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Violence & Safety

Violence may occur in many ways: physical, sexual, mental, emotional, and more. Incarceration rates for women overall have declined in Massachusetts over the last decade. The COVID-19 pandemic worsened existing inequities and created additional barriers for domestic violence survivors seeking support.

Provider Sexual Crime Reports

In MA, one way incidents of sexual violence are measured is through the completion of Provider Sexual Crime Reports (PSCRs). Typically, a medical provider completes a PSCR when an individual seeks medical attention (most often in a hospital/medical center) following a sexual assault.

These data are based on those individuals who sought medical attention after a sexual assault, where a PSCR was completed, and the institution submitted the reports to Executive Office of Public Safety and Security (EOPSS). A higher number of cases from a particular county could signify a higher incidence of sexual violence, but it could also signify a higher rate of help seeking and/or PSCR completions and submissions.

Distribution of PSCRs in Western MA


Number of PSCRsPercent of PSCRs

of PSCRs

Source: MA EOPSS, PSCRs 2017-2018

Sexual Violence

Sexual Violence Among Massachusetts Adults Aged 18-64, 2021

Women Men


No Disability


Cis Heterosexual

Source: Massachusetts Department of Public Health, 2021

Nationally, women and transgender people experience GBV (gender-based violence) at higher rates than the general population, with 44% of female survey respondents, 25% of male respondents, and 47% of transgender respondents nationally reporting sexual violence over the course of their lives.


Smith SG, Zhang X, Basile KC, Merrick MT, Wang J, Kresnow M, Chen J. The National Intimate Partner and Sexual Violence Survey (NISVS): 2015 Data Brief – Updated Release. Atlanta, GA: National Center for Injury Prevention and Control, Centers for Disease Control and Prevention; 2018.

James SE, Herman JL, Rankin S, Keisling M, Mottet L, Anafi M. (2016). The Report of the 2015 U.S. Transgender Survey. Washington, DC: National Center for Transgender Equality; 2016.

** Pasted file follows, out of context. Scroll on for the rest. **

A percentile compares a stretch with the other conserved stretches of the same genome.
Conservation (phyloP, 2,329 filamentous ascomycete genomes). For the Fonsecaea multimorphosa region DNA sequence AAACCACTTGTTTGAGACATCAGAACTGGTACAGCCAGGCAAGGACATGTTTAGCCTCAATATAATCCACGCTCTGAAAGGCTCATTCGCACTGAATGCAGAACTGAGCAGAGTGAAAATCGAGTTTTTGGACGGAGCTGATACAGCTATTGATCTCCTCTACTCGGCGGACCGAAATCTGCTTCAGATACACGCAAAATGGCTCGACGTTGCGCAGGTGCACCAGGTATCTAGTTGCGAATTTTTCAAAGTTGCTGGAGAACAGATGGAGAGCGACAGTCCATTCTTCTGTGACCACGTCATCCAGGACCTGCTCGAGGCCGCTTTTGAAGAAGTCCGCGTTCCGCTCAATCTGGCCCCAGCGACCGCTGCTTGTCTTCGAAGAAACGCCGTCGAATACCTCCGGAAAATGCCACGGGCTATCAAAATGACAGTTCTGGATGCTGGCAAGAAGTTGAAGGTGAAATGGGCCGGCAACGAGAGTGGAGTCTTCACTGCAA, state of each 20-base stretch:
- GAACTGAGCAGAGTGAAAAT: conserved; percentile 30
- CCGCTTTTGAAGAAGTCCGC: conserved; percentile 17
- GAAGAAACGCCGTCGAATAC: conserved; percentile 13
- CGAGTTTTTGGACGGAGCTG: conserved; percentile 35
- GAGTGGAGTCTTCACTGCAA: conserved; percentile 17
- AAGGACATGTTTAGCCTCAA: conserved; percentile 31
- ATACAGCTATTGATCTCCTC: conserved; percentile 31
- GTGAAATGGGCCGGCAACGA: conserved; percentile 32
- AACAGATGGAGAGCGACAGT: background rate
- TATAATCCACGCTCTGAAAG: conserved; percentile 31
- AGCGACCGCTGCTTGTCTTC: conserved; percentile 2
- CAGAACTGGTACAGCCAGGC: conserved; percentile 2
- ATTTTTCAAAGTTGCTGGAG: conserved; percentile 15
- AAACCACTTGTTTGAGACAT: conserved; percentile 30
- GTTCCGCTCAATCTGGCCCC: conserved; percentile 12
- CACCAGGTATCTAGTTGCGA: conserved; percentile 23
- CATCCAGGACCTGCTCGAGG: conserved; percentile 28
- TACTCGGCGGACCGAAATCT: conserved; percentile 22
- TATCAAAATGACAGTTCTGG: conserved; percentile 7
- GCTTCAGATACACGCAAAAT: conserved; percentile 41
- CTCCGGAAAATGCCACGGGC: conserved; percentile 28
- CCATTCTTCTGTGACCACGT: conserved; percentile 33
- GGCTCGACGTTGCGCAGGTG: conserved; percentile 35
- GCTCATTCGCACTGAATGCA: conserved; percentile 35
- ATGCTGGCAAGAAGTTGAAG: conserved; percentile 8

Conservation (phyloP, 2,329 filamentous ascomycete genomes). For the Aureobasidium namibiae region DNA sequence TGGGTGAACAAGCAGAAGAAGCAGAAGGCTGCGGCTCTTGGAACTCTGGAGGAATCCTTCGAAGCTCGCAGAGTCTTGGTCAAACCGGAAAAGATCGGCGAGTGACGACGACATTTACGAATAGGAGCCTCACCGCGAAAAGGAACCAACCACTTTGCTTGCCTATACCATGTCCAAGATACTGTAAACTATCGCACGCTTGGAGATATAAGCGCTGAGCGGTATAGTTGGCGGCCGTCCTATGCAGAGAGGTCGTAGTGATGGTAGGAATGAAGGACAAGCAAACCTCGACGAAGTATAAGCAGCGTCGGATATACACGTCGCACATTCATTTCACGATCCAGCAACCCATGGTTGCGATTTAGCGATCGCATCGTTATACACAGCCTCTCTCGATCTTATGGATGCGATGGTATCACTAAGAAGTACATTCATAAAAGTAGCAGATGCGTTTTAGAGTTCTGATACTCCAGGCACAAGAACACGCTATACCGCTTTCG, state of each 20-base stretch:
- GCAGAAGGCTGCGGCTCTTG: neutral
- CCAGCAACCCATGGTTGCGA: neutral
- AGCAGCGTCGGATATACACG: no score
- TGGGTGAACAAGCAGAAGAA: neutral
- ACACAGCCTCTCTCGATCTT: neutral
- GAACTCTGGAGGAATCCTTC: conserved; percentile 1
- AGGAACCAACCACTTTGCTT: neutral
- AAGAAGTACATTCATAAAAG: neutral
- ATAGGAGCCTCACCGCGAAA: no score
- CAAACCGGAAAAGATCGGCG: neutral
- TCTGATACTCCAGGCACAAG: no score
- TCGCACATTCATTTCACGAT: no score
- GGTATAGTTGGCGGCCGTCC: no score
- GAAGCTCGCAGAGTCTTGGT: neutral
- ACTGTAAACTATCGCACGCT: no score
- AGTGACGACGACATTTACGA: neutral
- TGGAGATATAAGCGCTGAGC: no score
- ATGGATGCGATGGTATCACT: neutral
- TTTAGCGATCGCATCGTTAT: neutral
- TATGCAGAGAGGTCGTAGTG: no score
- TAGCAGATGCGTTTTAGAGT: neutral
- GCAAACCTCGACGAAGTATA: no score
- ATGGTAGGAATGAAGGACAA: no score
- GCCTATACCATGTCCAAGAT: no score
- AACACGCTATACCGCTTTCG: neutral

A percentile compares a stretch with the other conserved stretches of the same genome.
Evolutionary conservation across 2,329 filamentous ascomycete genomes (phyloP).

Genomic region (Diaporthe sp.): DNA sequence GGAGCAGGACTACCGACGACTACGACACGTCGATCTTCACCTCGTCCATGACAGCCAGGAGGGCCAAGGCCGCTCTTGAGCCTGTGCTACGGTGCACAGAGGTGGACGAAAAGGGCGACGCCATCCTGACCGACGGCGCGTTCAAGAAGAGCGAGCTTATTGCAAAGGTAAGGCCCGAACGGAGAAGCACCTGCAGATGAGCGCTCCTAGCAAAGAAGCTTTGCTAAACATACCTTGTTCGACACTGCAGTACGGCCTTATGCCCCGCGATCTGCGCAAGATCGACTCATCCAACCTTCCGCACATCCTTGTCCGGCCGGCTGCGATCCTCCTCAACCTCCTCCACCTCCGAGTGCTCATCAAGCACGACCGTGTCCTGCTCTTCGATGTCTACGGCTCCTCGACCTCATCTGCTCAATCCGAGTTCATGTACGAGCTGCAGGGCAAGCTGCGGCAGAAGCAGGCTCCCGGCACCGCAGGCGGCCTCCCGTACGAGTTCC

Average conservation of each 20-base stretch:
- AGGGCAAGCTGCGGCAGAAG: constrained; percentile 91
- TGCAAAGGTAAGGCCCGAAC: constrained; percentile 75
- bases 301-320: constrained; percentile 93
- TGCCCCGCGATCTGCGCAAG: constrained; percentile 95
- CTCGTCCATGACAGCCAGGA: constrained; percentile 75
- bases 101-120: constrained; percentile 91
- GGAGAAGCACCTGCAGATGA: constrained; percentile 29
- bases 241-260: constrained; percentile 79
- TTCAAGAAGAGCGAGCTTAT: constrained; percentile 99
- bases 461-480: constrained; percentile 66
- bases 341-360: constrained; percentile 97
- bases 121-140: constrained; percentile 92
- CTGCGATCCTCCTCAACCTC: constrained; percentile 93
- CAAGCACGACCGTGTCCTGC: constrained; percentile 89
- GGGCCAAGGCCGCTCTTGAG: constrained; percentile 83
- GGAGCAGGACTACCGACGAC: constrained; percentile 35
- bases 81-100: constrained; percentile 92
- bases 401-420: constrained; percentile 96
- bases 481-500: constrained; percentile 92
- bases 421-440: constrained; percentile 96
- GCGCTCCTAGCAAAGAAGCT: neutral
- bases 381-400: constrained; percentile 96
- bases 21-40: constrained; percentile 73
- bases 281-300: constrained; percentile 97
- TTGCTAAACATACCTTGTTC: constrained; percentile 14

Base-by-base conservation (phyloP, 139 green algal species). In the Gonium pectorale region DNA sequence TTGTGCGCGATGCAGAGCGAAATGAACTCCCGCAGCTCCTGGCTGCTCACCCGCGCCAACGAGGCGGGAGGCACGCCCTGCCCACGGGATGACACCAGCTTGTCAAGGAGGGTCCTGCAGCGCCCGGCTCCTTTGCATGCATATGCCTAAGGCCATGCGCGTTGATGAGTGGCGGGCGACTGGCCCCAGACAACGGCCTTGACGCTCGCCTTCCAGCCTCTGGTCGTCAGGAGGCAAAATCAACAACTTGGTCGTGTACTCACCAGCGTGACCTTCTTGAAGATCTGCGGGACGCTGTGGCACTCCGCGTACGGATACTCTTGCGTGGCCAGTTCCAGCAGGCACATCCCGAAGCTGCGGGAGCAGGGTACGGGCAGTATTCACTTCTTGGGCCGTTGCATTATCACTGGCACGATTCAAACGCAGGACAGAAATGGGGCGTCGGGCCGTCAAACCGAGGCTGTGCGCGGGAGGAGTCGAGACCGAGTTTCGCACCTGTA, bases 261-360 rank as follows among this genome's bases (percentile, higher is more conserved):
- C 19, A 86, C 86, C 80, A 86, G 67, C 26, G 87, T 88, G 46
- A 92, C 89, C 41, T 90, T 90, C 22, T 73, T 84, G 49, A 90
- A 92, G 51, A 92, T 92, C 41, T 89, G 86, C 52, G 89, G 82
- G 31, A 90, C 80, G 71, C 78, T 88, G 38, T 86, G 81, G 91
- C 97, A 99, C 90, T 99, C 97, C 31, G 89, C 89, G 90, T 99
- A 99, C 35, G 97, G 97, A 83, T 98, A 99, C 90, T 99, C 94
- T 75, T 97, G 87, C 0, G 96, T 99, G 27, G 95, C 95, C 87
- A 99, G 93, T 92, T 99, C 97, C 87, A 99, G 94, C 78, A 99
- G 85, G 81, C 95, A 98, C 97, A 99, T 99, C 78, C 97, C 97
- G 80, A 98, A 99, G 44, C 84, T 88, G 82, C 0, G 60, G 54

Comparison of statewide data from the Youth Risk Behavior Survey (YRBS) conducted in 2019 and 2021 indicate that female students continue to experience much higher rates of sexual dating violence than male students, and the situation has worsened.

Girls Boys



Source: Donna St. George. “Teen girls ‘engulfed’ in violence and trauma, CDC finds.” Washington Post. February 13, 2023.

The 2021 survey results also found that 11% of high school females and 3% of high school males in the state had been forced to have sexual intercourse at some point in their life already.

Source: Donna St. George. “Teen girls ‘engulfed’ in violence and trauma, CDC finds.” Washington Post. February 13, 2023.


Ratio of Student Discipline to Enrollment by Selected Gender and Race/Ethnicity, Massachusetts (2021–22)

For each circle, the number shows the rate that group is disciplined relative to that group’s enrollment. The larger the circle, the greater the reported inequity.

Discipline Ratio

Source: Department of Elementary and Secondary Education, 2023.

Note: * indicates insufficient data for Black and Indigenous nonbinary students. Additionally, low numbers, especially for nonbinary students, and variable reporting by individual districts are existing limitations.

Tip for interpretation: For each circle, the number shows the rate that group is disciplined compared to that group’s enrollment. For example, the blue circle with 2x shows that nonbinary Asian students are disciplined at double the rate of their enrollment, suggesting disproportionate discipline.

People Detained Pretrial Statewide

In Massachusetts in 2022, only 3% of people in the Department of Corrections jurisdiction were women, yet women make up 62% of pretrial detainees. This shows that women are held at a significantly higher rate than men.

People in DOC Jurisdiction

  • Women 3%
  • Men 97%

Pretrial Detainees

  • Women 62%
  • Men 38%

Source: Cannata N, Matthews H, Desrochers B, et al. Massachusetts Department of Correction. Published online 2021.

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